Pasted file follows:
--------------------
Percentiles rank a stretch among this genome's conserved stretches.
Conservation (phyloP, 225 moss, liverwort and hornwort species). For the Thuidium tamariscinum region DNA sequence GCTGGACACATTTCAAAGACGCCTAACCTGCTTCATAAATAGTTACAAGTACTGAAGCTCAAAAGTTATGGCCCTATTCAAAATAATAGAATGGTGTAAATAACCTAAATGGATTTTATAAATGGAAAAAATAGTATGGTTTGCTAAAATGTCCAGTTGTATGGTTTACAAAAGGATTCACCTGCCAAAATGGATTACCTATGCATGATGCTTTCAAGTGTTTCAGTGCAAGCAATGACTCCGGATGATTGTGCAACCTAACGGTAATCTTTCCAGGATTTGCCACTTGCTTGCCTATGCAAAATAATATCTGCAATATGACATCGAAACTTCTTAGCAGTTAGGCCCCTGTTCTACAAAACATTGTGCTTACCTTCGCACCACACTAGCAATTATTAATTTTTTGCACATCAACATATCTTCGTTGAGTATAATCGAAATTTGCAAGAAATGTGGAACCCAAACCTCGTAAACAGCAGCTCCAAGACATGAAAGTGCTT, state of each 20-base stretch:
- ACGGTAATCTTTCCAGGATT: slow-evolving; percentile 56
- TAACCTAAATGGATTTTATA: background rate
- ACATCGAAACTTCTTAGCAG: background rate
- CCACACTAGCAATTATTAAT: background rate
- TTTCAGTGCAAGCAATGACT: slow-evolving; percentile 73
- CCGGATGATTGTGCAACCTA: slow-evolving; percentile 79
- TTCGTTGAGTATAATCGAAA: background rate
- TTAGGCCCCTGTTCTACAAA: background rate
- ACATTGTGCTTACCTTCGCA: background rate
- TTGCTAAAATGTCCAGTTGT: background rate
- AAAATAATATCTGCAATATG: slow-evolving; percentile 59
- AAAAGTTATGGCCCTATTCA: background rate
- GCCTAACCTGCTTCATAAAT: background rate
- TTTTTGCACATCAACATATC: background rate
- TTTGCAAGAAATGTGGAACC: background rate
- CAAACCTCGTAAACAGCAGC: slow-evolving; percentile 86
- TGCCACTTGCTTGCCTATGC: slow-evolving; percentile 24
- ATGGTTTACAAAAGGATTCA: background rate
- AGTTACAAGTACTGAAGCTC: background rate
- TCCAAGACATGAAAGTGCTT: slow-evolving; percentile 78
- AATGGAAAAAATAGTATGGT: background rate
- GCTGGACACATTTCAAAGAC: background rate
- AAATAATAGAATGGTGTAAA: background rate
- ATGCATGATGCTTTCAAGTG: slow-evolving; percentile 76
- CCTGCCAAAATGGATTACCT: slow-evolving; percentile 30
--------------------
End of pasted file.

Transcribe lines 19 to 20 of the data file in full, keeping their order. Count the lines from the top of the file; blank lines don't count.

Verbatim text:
- TGCCACTTGCTTGCCTATGC: slow-evolving; percentile 24
- ATGGTTTACAAAAGGATTCA: background rate